Nanoprep 2015 Day 8: Something About Coffee
By Robin de Voh on 2015-10-18
This is part 2 of the Jerry Saga. Find the rest here.
Jerry had a habit. One specific habit everybody who knew him even a little would eventually notice. Wherever he went, he had a thermos with him, with piping hot coffee in it. He would sip from it from time to time, making sure not to let it cool down too much. There would always be a small hand-written label on it with the type of beans he'd used to brew this specific batch. And they were the kind of beans with at least 5 words in their name. If you looked a little bit longer, you'd notice the sticker on his laptop bag with a red stripe over the Starbucks logo.
Jerry was a coffee snob.
As long as you avoided the topic of coffee, he was pleasant enough to talk to. Some people found out the hard way that he wasn't just a coffee snob about his own coffee, though. If he saw you using cream and sugar, he would lecture you about how you were essentially ruining your coffee. He would also point out that by doing so, you obviously had no respect for coffee at all. You were, to him, a philistine.
But then there was the day Jerry showed up at work without his thermos. His coworkers immediately noticed and started hushed conversations. Nobody would go up to him about it, but they were more than content to speculate.
"He was mugged and they took his coffee!" one coworker offered.
"Turns out he's allergic to coffee." another jokingly added.
"I bet his mom said he couldn't have coffee anymore."
"Maybe he went to Starbucks, found out it was better than his own coffee and now he's lost his faith."
They snickered. Jerry looked at them, he'd obviously heard them whispering, and they pretended really hard to be working. Jerry continued on to his desk and put his bag down. He slumped into his chair and turned on his computer. For about an hour, he simply worked in silence.
Then he got up. As he walked to the kitchen, his coworkers noticed and looked, interested to see what he was going to get. Would he finally get a cup of coffee from the regular coffee maker?
He grabbed a mug from one of the cupboards and did exactly that. He grabbed a sugar cube and dropped it in, after which he opened the fridge and got the cream. A silence spread throughout the office. Nobody understood why this was happening. What was wrong with him? Jerry sighed as he walked back to his desk, offensive coffee -- as he had called it in the past -- in hand.
Somebody got up. It was Luke, the systems administrator. He and Jerry usually got along rather well and he looked at the others to see if he should go to Jerry. Everybody nodded yes.
Luke walked up to Jerry, "Hey man, what's up with you?"
"Oh, nothing. Just not feeling it today."
He took a sip from his mug and cringed a little.
"How's the coffee?" Luke tried, tilting his head a little.
"It's fine," Jerry said as he put the mug down.
"Okay, listen. Something's up and we're all a little worried. Where's your own coffee?"
"I didn't make any. I'm over it."
A murmur spread through the office. Luke looked at some of his coworkers to shut it down.
"Jerry? This isn't like you, man. Why're you over your coffee? I thought it was so much better than this... What'd you call it?"
"Offensive. I called it offensive. And I was wrong, okay? I'm sorry."
Jerry looked over at his onlookers and said it again, "I'm sorry. I was wrong."
"What do you mean, you were wrong?"
Jerry seemed to considered the question for a moment, then sighed.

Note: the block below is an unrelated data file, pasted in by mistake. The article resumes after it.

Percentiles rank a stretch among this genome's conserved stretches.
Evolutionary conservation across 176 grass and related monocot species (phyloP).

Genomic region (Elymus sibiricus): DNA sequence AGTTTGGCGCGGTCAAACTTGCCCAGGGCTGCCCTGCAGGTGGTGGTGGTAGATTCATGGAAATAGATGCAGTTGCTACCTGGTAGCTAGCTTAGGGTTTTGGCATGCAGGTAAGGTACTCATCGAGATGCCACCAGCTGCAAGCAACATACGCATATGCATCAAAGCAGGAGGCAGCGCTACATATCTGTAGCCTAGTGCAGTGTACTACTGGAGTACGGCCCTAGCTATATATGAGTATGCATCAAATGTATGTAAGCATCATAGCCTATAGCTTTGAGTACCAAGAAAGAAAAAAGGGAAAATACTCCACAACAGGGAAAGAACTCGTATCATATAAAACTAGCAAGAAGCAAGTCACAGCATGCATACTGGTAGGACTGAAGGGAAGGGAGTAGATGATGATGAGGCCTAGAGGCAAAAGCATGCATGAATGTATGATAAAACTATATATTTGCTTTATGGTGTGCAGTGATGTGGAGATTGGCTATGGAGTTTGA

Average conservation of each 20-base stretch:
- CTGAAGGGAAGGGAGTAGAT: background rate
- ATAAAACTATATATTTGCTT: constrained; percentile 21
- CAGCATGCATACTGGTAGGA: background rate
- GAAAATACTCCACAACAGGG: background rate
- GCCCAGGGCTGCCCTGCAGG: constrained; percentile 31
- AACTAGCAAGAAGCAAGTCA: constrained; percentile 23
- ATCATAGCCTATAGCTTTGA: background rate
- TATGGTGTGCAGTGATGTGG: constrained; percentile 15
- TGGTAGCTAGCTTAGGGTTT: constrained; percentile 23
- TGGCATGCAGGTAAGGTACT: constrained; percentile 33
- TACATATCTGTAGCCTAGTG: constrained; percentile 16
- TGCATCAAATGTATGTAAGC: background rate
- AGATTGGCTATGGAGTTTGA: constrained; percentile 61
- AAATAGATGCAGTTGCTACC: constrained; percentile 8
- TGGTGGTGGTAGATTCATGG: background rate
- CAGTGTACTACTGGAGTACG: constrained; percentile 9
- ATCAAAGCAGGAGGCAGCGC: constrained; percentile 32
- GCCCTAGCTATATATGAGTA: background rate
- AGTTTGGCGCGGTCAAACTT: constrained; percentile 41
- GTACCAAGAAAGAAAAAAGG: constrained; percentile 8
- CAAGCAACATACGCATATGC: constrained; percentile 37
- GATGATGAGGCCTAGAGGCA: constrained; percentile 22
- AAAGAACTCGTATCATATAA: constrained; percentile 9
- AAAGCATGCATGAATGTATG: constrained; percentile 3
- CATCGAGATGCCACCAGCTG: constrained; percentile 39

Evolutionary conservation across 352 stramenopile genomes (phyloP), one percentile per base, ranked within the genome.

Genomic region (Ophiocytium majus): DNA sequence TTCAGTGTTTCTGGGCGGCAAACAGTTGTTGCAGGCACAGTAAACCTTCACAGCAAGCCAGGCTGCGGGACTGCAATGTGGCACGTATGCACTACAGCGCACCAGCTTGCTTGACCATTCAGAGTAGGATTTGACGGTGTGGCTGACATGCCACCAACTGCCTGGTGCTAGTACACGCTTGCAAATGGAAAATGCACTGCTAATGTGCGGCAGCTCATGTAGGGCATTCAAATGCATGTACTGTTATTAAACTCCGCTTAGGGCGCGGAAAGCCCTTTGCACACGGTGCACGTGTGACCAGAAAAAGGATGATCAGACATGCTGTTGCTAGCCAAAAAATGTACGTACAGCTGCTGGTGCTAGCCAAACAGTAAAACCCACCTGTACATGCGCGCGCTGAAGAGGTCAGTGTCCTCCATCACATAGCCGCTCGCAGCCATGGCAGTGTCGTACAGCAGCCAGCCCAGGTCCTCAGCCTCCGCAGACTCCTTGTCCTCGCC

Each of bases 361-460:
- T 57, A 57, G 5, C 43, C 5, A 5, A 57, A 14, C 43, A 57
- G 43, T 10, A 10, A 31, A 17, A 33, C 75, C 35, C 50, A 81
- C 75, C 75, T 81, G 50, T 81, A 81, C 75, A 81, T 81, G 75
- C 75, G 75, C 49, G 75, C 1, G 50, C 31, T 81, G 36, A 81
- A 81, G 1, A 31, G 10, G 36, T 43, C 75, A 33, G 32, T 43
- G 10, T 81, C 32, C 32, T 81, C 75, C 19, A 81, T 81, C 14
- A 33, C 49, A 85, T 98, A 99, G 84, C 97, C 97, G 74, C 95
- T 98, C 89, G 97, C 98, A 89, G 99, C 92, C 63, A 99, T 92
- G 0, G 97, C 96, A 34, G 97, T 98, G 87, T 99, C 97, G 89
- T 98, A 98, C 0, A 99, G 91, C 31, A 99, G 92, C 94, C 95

"Fine. You want to know? I've been buying my coffee from the same people for years. They had the best selection, they gave decent advice, they had the exclusive stuff. I trusted them, Luke. I was willing to pay 30 bucks a bag just to know for sure that they were quality beans."
"So what happened, then? You said you trusted them, as in past tense?"
"Yeah. I did trust them. I spent a lot of money there. I thought I was getting what I was paying for."
"So what changed?"
Jerry looked up, looking ashamed and miserable. He grabbed his mug and took a sip. He cringed again.
"I went by yesterday to pick up a bag of very exclusive beans. They had to order them specifically for me, which is why they were so expensive and why it took so long for them to arrive. But when I got there, the store was closed. There wasn't any reason why as far as I could tell, not even a note on the window, nothing. But there was someone in the shop next door. I went in and asked the owner what had happened."
He paused for a moment and played with his mug.
"She told me they had closed down because someone found out they got all their beans at Walmart. And not even the good ones. The budget ones."
Coworkers here and there snickered. Jerry shot them a foul look.
"They took some of the beans," he continued, "and roasted them again, and they just added flavors to it to create variety."
Luke suppressed a laugh.
"Turns out I've been lecturing all of you on how to respect your coffee and how to make a proper cup, while I've been drinking what they use for truck stop coffee and thinking it was great."
Luke did not suppress a laugh this time.
Jerry shot him an angry look too.
"I'm sorry, man. I really am," he said between laughs, "but you have to admit it's kind of funny."
"I don't see how. I've been living a lie!"
"Okay, look. How about this. We're going to go out, now, and go get a proper cup of coffee. One that's certifiably good. No Starbucks, no cheaters. No lofty, pretentious promises. Just a good, traditional cup of joe."
Jerry considered it. He put down the mug.
"Better than this stuff?" he asked.
"Better than this stuff," Luke said, smiling.
"Alright. I'll try that."
"Good, let's go."
They got up, grabbed their coats and left the office.
"What a weirdo," somebody said.
"But he's not wrong. This coffee is really bad."
Many people nodded their heads in agreement, to both statements.